"Your grandparents had three children: George, your father, John, and Jessica. John died in the Crimean War. Jessica, your Aunt, married Heinrich von Deisten. He was a Prussian Industrialist. They are both gone now. Rudolph Von Deisten, their only child, and your cousin is a colonel in the army and ardently supports Count Bismarck. There normally would not be so much concern in Her Majesty's Government, except most of Sir Alfred's Estate consists of ownership of munitions factories and naval armaments foundries. Do you know of Bismarck and understand the global implications?" the old walrus asked.
Now it began to make sense to Jason. All the propaganda about the glories of soldiering and sailing for Great Britain had to be leading somewhere. With the unification of Germany complete and the emphasis on imperialism, easily supported by German militarism, it was apparent the German Hegemony would grow and presumably come to challenge Britain's far-flung colonial empire, in perhaps less than a generation. "Excuse me for being blunt and, I suppose, also rude. What is the monetary value of this inheritance?" Jason asked.
"A very rough estimate might be in the neighborhood of one million pounds sterling."
"And my cousin is contesting the will," Jason guessed.
"Yes, Rudolph has filed the papers. The case could be locked up in the courts for years, and the factories shut down, idle."
"You need me to press my claim to keep this inheritance, consisting of armaments manufacturing facilities, from falling to a growing and ambitious rival, right Sir James? You're not working for Alfred's Estate. You're working for the British Government."
Sir James stood straight and tall, as best he could, and said, "The Crown doesn't want Pike Ltd. to pass to the Prussians," his voice cracked, and tears welled up in his wrinkled, old eyes. "We can't have our lads ever have to advance on the fields of battle against cannon forged from machinery or expertise developed in Manchester and Leeds."
Jason nodded. "Alright, I suppose this matter deserves further investigation and is worth a trip to Great Britain," Jason found himself saying as he sipped the last of the cognac.
Jason sent Fiona McEwen home to Saint Louis with the promise of expensive presents upon his return. Then Jason and Sir James took passage on a steamship to Bristol, England, and from there a train to London. Along the way, Jason studied Alfred's journal and a breakdown of his fiscal holdings. His great grandfather, another George Pike, had built an industrial empire, starting with the family's blast furnace business in Liverpool, during the 1780s. This George Pike developed new techniques for mounting both naval guns, and later, horse drawn artillery. The patents alone made him a fortune, and he used the money to open foundries in other cities, and his holdings multiplied. The industrial revolution, the beginning of the modern age—for better or worse—had begun because of the need for larger and stronger guns.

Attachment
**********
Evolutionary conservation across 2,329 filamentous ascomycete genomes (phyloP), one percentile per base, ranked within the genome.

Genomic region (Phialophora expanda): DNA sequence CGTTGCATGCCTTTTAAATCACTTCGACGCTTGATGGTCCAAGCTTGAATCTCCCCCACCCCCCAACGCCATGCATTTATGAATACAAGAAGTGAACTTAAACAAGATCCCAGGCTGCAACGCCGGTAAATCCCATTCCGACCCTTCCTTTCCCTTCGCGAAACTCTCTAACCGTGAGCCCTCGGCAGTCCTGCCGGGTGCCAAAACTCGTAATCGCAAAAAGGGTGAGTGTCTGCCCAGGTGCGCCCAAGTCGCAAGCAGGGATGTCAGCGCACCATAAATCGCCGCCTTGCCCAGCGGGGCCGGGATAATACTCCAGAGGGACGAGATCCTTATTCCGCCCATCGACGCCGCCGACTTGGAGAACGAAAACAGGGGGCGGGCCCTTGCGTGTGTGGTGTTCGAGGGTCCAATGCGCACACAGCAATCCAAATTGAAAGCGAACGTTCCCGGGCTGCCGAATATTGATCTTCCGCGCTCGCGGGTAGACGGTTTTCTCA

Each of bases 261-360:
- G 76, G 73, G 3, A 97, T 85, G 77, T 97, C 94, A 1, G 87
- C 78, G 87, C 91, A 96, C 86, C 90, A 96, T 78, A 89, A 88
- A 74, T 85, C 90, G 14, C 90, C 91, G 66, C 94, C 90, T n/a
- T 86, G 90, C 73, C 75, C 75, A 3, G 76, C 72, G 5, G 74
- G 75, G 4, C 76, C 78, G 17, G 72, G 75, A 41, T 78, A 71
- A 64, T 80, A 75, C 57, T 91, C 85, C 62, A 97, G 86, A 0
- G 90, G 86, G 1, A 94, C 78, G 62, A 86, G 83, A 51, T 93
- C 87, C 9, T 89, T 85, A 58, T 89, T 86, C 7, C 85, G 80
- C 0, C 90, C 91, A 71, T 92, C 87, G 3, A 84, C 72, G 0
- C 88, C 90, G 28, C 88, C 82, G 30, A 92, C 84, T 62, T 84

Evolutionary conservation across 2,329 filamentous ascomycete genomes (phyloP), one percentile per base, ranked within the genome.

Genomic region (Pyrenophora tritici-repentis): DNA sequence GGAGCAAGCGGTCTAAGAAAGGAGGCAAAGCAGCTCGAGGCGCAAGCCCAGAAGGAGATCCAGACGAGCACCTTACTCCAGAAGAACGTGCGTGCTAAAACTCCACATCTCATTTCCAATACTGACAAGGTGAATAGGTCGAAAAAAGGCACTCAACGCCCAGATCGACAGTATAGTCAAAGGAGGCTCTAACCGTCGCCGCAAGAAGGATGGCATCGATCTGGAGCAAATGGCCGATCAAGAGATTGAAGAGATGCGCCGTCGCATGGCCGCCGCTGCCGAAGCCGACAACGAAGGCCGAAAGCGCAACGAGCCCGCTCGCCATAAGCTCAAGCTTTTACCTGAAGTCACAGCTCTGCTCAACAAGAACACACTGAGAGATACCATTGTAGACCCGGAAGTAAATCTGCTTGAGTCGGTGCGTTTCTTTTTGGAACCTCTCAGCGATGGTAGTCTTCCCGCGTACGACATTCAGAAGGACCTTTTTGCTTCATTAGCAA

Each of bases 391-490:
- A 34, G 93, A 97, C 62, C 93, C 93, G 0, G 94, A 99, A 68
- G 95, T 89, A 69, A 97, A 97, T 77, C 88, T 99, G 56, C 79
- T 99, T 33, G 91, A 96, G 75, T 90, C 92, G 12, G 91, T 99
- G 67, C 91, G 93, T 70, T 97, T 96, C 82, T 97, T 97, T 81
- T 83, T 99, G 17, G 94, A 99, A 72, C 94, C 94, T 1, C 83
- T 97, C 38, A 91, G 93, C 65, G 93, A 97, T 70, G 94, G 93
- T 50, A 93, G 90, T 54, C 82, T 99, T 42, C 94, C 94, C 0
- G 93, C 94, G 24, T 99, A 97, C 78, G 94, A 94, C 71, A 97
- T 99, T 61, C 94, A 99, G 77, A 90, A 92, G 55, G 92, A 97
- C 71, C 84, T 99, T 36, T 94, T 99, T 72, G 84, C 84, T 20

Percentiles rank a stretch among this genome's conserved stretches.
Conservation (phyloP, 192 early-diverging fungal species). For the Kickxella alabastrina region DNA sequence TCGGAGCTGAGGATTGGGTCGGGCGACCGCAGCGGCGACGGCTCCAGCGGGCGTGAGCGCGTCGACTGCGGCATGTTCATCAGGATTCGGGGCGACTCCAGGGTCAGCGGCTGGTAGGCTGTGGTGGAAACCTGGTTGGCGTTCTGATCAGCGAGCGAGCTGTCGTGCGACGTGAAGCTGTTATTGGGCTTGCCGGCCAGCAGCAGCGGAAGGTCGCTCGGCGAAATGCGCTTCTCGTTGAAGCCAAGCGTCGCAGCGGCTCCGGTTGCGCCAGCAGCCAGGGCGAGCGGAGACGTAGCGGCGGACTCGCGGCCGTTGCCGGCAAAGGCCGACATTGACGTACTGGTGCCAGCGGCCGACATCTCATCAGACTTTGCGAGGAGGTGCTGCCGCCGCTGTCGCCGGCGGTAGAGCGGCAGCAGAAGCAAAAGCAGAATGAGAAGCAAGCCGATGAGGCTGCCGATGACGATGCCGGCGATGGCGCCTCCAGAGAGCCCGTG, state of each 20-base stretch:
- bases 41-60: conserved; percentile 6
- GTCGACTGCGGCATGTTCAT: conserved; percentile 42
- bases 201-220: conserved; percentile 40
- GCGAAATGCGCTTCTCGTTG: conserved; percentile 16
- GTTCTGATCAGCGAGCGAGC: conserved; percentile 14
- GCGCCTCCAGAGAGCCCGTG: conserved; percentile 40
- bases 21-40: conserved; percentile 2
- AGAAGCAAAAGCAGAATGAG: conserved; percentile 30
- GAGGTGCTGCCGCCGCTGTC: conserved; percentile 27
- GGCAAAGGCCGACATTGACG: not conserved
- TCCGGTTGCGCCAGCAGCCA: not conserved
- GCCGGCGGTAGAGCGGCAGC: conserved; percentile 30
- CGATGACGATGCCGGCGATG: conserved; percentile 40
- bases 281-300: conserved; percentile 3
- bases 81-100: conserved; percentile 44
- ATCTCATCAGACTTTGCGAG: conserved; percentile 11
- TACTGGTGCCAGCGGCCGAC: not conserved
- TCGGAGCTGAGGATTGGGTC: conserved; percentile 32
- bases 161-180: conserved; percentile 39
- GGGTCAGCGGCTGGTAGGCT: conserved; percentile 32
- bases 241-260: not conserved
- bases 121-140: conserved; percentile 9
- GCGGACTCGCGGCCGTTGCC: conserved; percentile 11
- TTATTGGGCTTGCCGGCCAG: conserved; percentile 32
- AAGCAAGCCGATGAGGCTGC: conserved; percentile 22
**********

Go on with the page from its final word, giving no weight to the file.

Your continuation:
Sir James set Jason up at the Dorchester Hotel. His first guest was all business.
"I work in procurement for the Royal Navy, Mr. Pike, and I do a great deal of trade with Pike Ltd.," Captain Clane said. "I'll be brief, sir. Sir James indicated to me you'll fight, participate in a duel if necessary, to secure your inheritance. Is this true?"
"I never said that to Sir James. That's his evaluation of my past and his take on my character. Captain, I'm not able to answer questions about what I intend to do. But if you have something to tell me about Pike Ltd., please proceed. The navy is my company's best customer, and I hope we can continue to supply you and the army with quality ordnance."
Clane smiled. "Right now, you have a stable of brilliant, innovative engineers and metallurgists. They are on the verge of new designs that could be extraordinary in the scope of this era's naval gunnery.
"If the Germans get Pike Ltd., we lose dies, molds, and patents. But what's worse is that this team of engineers will be dispersed as they all go to seek new jobs. They're on the brink of a first generation of recoilless naval guns that will change our era's history. I came here to tell you Pike Ltd. will become far more valuable, and her importance to Great Britain in the future, than the firm's present value." They continued to talk for a half hour and then Clane left.
Jason shrugged and smiled. What could he say, in this affair, Jason knew he was merely a knight, expecting to be well-paid.
* * *
The next morning Jason paced across Sir James' office on Trafalgar Square. He stared out the bay window at the cold rain falling on Admiral Nelson's statue. Jason distinctly remembered the trend of the conversation that morning, because it was when Dear Cousin's Rudy's letter arrived. He wanted Jason to meet him in Belgium to discuss the estate. "Why Belgium?" he asked.